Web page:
Table 26.3 compares the parameters of a general-purpose small signal BJT to those of two power BJTs. The current gain is generally smaller in power transistors, typically in the range of 20 to 100, and may be a strong function of collector current IC and temperature. Typical current gain-collector current characteristics for the 2N3055 power BJT at various temperatures are shown in Fig. 26.75.
The maximum rated collector current lCmax may be related to the maximum current that the wires connecting the semiconductor to the external terminals can handle, the collector current at which the current gain falls below a minimum specified value, or the current that leads to the maximum power dissipation when the transistor is biased in saturation.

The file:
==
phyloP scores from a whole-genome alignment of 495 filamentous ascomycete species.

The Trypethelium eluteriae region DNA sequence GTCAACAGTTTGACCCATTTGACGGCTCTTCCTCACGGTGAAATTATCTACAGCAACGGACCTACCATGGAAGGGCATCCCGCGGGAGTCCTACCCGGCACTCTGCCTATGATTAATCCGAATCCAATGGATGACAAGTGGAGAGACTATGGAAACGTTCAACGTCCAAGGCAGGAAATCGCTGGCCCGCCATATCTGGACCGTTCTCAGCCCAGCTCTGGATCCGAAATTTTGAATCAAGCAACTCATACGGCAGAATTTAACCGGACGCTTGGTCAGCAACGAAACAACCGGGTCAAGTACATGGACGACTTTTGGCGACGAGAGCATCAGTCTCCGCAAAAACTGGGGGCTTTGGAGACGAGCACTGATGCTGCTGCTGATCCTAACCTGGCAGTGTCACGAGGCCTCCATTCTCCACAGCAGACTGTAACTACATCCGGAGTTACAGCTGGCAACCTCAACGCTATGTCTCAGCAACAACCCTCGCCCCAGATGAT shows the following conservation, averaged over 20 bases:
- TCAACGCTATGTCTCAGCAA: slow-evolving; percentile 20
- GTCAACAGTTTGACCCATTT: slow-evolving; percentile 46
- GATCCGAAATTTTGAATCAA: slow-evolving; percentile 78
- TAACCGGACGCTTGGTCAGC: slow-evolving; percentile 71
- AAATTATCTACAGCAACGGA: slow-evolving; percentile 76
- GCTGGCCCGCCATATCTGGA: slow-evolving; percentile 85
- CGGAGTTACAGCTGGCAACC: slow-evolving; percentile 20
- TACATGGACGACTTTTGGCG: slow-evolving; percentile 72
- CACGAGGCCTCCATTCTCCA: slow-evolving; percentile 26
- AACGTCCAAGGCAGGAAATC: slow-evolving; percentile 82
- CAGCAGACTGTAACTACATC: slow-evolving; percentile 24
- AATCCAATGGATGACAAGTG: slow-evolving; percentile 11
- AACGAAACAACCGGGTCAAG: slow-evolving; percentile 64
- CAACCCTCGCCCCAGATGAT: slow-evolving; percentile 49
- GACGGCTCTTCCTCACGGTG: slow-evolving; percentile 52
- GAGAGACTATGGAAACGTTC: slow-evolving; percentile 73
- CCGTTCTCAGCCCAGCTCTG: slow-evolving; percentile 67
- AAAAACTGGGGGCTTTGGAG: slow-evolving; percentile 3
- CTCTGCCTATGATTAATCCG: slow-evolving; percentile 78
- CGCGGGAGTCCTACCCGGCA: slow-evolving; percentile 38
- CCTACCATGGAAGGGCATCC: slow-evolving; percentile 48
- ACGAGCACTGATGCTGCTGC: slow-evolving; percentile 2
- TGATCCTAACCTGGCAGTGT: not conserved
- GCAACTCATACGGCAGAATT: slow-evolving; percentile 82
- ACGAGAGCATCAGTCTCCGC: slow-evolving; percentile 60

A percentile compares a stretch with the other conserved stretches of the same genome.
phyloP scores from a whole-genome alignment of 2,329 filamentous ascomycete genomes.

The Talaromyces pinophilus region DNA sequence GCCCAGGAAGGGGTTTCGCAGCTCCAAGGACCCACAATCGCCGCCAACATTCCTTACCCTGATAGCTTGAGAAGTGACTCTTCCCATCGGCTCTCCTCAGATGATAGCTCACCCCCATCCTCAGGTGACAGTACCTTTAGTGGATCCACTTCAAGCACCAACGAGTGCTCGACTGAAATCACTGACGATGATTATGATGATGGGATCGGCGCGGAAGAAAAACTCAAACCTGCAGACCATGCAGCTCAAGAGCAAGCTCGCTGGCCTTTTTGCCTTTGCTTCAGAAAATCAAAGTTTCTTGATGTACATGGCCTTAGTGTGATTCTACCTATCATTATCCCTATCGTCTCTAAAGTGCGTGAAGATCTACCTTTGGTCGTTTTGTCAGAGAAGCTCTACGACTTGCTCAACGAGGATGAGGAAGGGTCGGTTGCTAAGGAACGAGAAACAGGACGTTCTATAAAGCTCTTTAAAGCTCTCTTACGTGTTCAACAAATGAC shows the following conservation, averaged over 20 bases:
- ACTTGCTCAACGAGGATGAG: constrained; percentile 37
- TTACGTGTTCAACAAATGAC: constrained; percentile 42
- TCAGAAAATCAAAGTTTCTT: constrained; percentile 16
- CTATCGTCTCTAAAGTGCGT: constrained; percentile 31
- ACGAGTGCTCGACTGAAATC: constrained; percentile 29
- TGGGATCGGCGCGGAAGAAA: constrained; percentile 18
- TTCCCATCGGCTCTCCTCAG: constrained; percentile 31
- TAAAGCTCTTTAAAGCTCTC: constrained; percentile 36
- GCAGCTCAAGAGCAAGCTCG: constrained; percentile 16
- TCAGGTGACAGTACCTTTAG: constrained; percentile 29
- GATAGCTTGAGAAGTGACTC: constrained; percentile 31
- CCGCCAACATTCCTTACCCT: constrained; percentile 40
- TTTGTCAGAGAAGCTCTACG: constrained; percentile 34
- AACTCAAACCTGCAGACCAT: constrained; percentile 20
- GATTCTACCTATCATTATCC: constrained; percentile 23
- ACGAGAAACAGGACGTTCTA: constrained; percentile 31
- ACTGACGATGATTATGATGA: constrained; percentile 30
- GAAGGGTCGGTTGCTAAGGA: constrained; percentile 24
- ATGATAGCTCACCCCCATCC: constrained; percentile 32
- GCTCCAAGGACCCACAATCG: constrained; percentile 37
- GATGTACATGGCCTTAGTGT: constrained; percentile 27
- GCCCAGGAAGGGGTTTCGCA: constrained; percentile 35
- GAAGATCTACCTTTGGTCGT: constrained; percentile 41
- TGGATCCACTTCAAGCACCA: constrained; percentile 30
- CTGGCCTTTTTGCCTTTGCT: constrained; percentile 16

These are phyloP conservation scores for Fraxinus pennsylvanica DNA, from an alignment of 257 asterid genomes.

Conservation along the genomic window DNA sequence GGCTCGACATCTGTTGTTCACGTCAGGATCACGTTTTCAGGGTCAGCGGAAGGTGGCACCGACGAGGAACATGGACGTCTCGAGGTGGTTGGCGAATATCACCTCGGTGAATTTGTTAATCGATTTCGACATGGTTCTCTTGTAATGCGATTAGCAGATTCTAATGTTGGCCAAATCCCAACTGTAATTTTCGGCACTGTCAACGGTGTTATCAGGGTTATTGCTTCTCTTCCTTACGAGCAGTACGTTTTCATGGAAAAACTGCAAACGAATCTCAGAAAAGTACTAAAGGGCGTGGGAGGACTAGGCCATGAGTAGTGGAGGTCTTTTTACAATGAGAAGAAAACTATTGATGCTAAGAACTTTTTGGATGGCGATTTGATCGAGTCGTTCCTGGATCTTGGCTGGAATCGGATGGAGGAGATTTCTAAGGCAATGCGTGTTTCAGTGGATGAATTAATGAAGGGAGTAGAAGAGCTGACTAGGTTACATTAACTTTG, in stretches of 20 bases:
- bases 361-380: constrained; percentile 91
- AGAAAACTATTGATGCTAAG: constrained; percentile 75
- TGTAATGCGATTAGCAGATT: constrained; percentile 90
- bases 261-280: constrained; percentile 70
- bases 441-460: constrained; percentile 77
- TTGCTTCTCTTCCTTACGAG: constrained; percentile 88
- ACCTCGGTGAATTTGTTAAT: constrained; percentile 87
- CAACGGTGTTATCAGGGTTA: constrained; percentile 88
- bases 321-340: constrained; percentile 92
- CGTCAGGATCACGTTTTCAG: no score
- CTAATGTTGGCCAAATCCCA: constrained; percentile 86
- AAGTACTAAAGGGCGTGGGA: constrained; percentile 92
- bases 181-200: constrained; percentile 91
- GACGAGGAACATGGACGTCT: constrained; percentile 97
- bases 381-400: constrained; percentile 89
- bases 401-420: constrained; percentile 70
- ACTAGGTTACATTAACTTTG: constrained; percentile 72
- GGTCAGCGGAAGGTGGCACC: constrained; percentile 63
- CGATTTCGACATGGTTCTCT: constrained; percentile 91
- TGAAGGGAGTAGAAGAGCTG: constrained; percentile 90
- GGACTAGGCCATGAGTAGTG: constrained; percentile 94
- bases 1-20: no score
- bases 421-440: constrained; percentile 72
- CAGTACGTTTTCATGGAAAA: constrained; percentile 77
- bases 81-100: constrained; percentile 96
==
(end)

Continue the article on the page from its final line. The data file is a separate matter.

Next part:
The maximum rated voltage in a BJT is generally associated with avalanche breakdown in the reverse-biased base-collector junction. In the CE configuration, the breakdown voltage mechanism also involves the transistor gain, as well as the breakdown phenomenon in the PN junction. Typical lC versus VCE characteristics are depicted in Fig. 26.76. When the transistor is biased to operate in the forward active mode, IC begins to increase significantly before the actual breakdown voltage is reached. All the curves tend to merge to the same collector-emitter voltage VCE once breakdown has occurred. This voltage VCE sus is the minimum voltage necessary to sustain the transistor in breakdown.